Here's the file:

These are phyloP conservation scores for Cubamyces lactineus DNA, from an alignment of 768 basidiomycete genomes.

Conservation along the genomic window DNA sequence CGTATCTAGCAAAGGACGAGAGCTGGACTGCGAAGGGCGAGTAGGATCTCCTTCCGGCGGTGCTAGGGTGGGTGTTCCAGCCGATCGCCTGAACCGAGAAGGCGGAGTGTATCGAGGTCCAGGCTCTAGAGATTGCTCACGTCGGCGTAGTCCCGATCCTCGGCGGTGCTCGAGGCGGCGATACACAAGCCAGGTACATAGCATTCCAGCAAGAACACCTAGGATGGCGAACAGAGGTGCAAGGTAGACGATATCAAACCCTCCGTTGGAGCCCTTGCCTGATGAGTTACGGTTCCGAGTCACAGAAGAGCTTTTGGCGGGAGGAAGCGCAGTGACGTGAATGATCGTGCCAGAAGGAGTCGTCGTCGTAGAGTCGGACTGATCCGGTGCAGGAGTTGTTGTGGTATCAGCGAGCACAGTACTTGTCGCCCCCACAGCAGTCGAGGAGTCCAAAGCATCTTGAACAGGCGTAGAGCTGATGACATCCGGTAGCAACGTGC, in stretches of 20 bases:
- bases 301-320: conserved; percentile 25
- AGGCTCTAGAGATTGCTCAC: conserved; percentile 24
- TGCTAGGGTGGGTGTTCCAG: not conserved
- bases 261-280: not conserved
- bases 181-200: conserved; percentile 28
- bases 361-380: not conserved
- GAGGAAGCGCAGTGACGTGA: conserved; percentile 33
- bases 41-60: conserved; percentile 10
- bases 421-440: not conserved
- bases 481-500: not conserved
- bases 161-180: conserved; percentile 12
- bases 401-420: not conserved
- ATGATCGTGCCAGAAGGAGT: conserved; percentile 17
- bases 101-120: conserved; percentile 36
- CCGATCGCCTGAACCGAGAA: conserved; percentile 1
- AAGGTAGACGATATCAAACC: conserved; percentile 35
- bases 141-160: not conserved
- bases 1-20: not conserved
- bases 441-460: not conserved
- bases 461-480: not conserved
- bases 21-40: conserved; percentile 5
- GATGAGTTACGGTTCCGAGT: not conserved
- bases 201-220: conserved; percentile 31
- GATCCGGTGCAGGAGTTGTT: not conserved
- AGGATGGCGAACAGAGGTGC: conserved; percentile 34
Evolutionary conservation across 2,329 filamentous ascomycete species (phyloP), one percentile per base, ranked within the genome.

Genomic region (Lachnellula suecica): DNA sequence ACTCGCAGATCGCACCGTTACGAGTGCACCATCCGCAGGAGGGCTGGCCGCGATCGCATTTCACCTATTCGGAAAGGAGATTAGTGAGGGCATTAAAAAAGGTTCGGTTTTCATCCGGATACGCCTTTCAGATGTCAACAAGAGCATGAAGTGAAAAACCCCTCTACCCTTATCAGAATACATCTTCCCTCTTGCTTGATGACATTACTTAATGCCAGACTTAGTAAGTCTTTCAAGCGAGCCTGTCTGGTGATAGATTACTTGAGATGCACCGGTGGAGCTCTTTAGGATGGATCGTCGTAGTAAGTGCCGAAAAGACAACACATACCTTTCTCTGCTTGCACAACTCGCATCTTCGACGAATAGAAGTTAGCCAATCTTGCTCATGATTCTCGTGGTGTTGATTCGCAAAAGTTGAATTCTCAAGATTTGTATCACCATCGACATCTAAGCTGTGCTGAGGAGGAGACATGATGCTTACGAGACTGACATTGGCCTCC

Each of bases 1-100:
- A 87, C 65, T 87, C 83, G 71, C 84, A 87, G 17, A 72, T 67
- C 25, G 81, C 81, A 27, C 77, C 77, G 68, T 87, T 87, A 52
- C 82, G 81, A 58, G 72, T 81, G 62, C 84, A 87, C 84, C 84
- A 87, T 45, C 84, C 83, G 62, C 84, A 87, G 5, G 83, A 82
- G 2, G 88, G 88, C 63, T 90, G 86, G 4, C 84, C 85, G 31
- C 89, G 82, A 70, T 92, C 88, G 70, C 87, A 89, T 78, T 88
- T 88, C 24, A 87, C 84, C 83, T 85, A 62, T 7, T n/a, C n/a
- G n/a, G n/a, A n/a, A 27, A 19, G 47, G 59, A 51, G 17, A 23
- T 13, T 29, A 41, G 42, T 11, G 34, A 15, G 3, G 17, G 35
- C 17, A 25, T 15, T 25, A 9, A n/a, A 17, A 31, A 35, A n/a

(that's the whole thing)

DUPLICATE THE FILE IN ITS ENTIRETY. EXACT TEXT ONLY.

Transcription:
These are phyloP conservation scores for Cubamyces lactineus DNA, from an alignment of 768 basidiomycete genomes.

Conservation along the genomic window DNA sequence CGTATCTAGCAAAGGACGAGAGCTGGACTGCGAAGGGCGAGTAGGATCTCCTTCCGGCGGTGCTAGGGTGGGTGTTCCAGCCGATCGCCTGAACCGAGAAGGCGGAGTGTATCGAGGTCCAGGCTCTAGAGATTGCTCACGTCGGCGTAGTCCCGATCCTCGGCGGTGCTCGAGGCGGCGATACACAAGCCAGGTACATAGCATTCCAGCAAGAACACCTAGGATGGCGAACAGAGGTGCAAGGTAGACGATATCAAACCCTCCGTTGGAGCCCTTGCCTGATGAGTTACGGTTCCGAGTCACAGAAGAGCTTTTGGCGGGAGGAAGCGCAGTGACGTGAATGATCGTGCCAGAAGGAGTCGTCGTCGTAGAGTCGGACTGATCCGGTGCAGGAGTTGTTGTGGTATCAGCGAGCACAGTACTTGTCGCCCCCACAGCAGTCGAGGAGTCCAAAGCATCTTGAACAGGCGTAGAGCTGATGACATCCGGTAGCAACGTGC, in stretches of 20 bases:
- bases 301-320: conserved; percentile 25
- AGGCTCTAGAGATTGCTCAC: conserved; percentile 24
- TGCTAGGGTGGGTGTTCCAG: not conserved
- bases 261-280: not conserved
- bases 181-200: conserved; percentile 28
- bases 361-380: not conserved
- GAGGAAGCGCAGTGACGTGA: conserved; percentile 33
- bases 41-60: conserved; percentile 10
- bases 421-440: not conserved
- bases 481-500: not conserved
- bases 161-180: conserved; percentile 12
- bases 401-420: not conserved
- ATGATCGTGCCAGAAGGAGT: conserved; percentile 17
- bases 101-120: conserved; percentile 36
- CCGATCGCCTGAACCGAGAA: conserved; percentile 1
- AAGGTAGACGATATCAAACC: conserved; percentile 35
- bases 141-160: not conserved
- bases 1-20: not conserved
- bases 441-460: not conserved
- bases 461-480: not conserved
- bases 21-40: conserved; percentile 5
- GATGAGTTACGGTTCCGAGT: not conserved
- bases 201-220: conserved; percentile 31
- GATCCGGTGCAGGAGTTGTT: not conserved
- AGGATGGCGAACAGAGGTGC: conserved; percentile 34
Evolutionary conservation across 2,329 filamentous ascomycete species (phyloP), one percentile per base, ranked within the genome.

Genomic region (Lachnellula suecica): DNA sequence ACTCGCAGATCGCACCGTTACGAGTGCACCATCCGCAGGAGGGCTGGCCGCGATCGCATTTCACCTATTCGGAAAGGAGATTAGTGAGGGCATTAAAAAAGGTTCGGTTTTCATCCGGATACGCCTTTCAGATGTCAACAAGAGCATGAAGTGAAAAACCCCTCTACCCTTATCAGAATACATCTTCCCTCTTGCTTGATGACATTACTTAATGCCAGACTTAGTAAGTCTTTCAAGCGAGCCTGTCTGGTGATAGATTACTTGAGATGCACCGGTGGAGCTCTTTAGGATGGATCGTCGTAGTAAGTGCCGAAAAGACAACACATACCTTTCTCTGCTTGCACAACTCGCATCTTCGACGAATAGAAGTTAGCCAATCTTGCTCATGATTCTCGTGGTGTTGATTCGCAAAAGTTGAATTCTCAAGATTTGTATCACCATCGACATCTAAGCTGTGCTGAGGAGGAGACATGATGCTTACGAGACTGACATTGGCCTCC

Each of bases 1-100:
- A 87, C 65, T 87, C 83, G 71, C 84, A 87, G 17, A 72, T 67
- C 25, G 81, C 81, A 27, C 77, C 77, G 68, T 87, T 87, A 52
- C 82, G 81, A 58, G 72, T 81, G 62, C 84, A 87, C 84, C 84
- A 87, T 45, C 84, C 83, G 62, C 84, A 87, G 5, G 83, A 82
- G 2, G 88, G 88, C 63, T 90, G 86, G 4, C 84, C 85, G 31
- C 89, G 82, A 70, T 92, C 88, G 70, C 87, A 89, T 78, T 88
- T 88, C 24, A 87, C 84, C 83, T 85, A 62, T 7, T n/a, C n/a
- G n/a, G n/a, A n/a, A 27, A 19, G 47, G 59, A 51, G 17, A 23
- T 13, T 29, A 41, G 42, T 11, G 34, A 15, G 3, G 17, G 35
- C 17, A 25, T 15, T 25, A 9, A n/a, A 17, A 31, A 35, A n/a